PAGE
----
And I just caught this snippet (August 11, 2015) about it on America’s (functional) Pharmacist Suzy Cohen’s blog post from April 2015 here stating how people with this particular genetic mutation will have even more trouble than most, which combined with an underlying connective tissue disorder sort of spells disaster in my book:
“Avoid fluoroquinolone drugs if you have a SNP in CYP1A2 (like me) because these drugs are strong inhibitors of the gene and the drug will build up quickly. Strong inhibitors of the gene reduce clearance of the offending medication which gets metabolized through that pathway. In my example the “FQ drugs” or fluoroquinolones as they are known pharmaceutically are drugs that get metabolized through this pathway CYP1A2, and if you are homozygous positive (+/+) it doesn’t work well to begin with so the FQ drugs build up, and they get toxic quickly. They have a black box warning already from the FDA for tendon ruptures. I wonder how many of those people with severe side effects from FQ drugs had a SNP for that?!
I’m trying to warn you: You don’t want to get yourself “floxed” trust me! Tendon rupture will be the least of your concerns if you get hurt from these medications. So unless you have a life-threatening infection, that only respond to an FQ drug, then I recommend you avoid ciprofloxacin, levofloxacin and the rest of the clan in that drug category. I’d avoid them anyway, but especially if you have SNPs in the cytochrome pathway.”
And most recently (May 2016), the FDA just urged increased caution in prescribing them finally, hypermobile or not here. This is huge, as they are notoriously slow to act! Of course, we hope they’ll go further someday, but this is a good start and caution.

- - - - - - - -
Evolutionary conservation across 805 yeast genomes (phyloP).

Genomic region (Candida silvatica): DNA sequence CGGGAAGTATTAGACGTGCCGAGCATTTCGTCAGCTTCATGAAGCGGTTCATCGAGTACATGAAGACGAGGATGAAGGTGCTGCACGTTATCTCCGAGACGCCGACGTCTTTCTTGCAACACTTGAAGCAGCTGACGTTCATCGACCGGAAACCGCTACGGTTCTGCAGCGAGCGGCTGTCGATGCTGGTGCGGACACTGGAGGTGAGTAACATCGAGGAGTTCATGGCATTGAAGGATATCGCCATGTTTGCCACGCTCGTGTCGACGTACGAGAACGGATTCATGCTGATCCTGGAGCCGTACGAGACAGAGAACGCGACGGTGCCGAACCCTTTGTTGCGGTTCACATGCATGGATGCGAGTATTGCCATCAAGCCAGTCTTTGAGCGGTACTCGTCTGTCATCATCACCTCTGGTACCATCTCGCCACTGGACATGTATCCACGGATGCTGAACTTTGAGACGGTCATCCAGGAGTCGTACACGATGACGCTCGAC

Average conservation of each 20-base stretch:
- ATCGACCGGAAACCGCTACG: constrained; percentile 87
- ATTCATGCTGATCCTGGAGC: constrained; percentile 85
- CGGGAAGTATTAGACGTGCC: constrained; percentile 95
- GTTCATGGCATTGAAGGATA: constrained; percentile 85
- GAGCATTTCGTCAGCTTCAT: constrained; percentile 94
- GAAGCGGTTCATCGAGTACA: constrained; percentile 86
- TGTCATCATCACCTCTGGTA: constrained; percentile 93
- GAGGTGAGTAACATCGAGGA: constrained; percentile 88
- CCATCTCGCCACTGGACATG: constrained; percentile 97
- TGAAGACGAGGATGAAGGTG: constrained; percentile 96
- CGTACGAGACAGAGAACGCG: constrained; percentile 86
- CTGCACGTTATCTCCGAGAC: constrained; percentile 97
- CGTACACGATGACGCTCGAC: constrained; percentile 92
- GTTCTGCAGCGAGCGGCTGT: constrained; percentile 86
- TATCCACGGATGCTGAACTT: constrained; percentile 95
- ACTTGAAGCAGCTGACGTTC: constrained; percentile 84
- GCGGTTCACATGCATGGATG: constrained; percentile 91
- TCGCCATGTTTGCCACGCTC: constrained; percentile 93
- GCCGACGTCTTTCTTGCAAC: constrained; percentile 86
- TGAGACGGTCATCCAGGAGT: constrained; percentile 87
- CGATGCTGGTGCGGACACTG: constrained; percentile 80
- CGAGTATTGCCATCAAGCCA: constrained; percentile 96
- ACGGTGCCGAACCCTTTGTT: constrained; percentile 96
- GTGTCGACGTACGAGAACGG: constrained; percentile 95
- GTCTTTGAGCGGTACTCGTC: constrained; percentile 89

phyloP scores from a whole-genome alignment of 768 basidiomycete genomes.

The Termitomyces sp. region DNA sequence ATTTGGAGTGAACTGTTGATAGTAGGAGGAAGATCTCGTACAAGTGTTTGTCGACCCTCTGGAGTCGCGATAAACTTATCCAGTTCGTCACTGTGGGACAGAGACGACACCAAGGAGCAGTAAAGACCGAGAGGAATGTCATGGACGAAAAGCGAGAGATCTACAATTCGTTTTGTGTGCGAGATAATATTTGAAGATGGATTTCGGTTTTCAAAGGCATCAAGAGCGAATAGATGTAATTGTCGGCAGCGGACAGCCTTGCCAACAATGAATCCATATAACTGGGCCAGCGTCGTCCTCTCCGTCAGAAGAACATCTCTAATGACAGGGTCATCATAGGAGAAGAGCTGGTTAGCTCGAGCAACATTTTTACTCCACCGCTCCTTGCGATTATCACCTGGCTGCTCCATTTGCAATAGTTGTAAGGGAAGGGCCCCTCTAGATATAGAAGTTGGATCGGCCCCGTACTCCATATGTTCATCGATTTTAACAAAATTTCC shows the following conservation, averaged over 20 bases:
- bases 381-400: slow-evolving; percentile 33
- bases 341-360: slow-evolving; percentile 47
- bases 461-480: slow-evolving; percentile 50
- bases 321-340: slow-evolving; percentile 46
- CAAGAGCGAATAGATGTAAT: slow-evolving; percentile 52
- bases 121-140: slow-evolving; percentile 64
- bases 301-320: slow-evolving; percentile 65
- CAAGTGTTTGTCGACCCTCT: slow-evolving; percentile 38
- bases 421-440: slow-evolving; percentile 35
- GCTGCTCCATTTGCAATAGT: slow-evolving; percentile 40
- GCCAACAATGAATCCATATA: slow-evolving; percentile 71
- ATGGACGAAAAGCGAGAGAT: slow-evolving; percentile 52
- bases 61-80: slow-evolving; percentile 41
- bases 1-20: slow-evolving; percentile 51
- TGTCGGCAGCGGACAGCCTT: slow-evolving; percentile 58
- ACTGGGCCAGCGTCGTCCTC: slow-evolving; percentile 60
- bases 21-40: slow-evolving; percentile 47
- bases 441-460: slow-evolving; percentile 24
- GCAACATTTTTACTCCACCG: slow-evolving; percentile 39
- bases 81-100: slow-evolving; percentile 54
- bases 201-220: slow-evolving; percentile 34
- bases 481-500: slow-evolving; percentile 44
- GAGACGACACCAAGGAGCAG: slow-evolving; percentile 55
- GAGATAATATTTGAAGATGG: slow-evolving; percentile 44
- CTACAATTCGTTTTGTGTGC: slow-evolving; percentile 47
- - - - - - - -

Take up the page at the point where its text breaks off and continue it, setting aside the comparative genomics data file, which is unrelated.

Update 7/31/16: Forbes magazine even just wrote a post about it too urging caution.
(I will continue adding more mentions of floxing and fluoroquinolones in the news as they appear here.)
Update 3/19/17: Sure enough another young woman has been struck down badly as she posted here, ugh. 20 surgeries in 7 years ~! Lordy!
Update 3/31/17: Just stumbled on this site also, suggesting a “New Theory of Fluoroquinolone-Associated Disability” that sort of describes EDS (and the benefits of Vit C and E for same) to a T. Unsure of source (it’s a google doc) and age, but read for yourself. (I’ve often said EDS resembles scurvy too – so no surprise Vit C helps alleviate our troubles.)
Update 4/1/17: And, I just learned there’s a growing number of lawsuits against the name brand drugs shown here. Alas, it appears you can’t sue for damage done by using the generics.
Update 4/4/17: Just learned about yet another great article from 2010 in the New York Times here that talked all about the growing lawsuits over side effects from Cipro here.
So, clearly the evidence is mounting. And don’t take my word for it, but I would discourage their use generally, but especially in the hypermobile population, and especially in anyone with that last genetic defect named above, as I’m increasingly (albeit unscientifically) convinced we are the ones who generated the black box warning about tendon ruptures. It sort of makes sense if you consider our already faulty and hence weak connective tissues to begin with.
Rant over! To your health,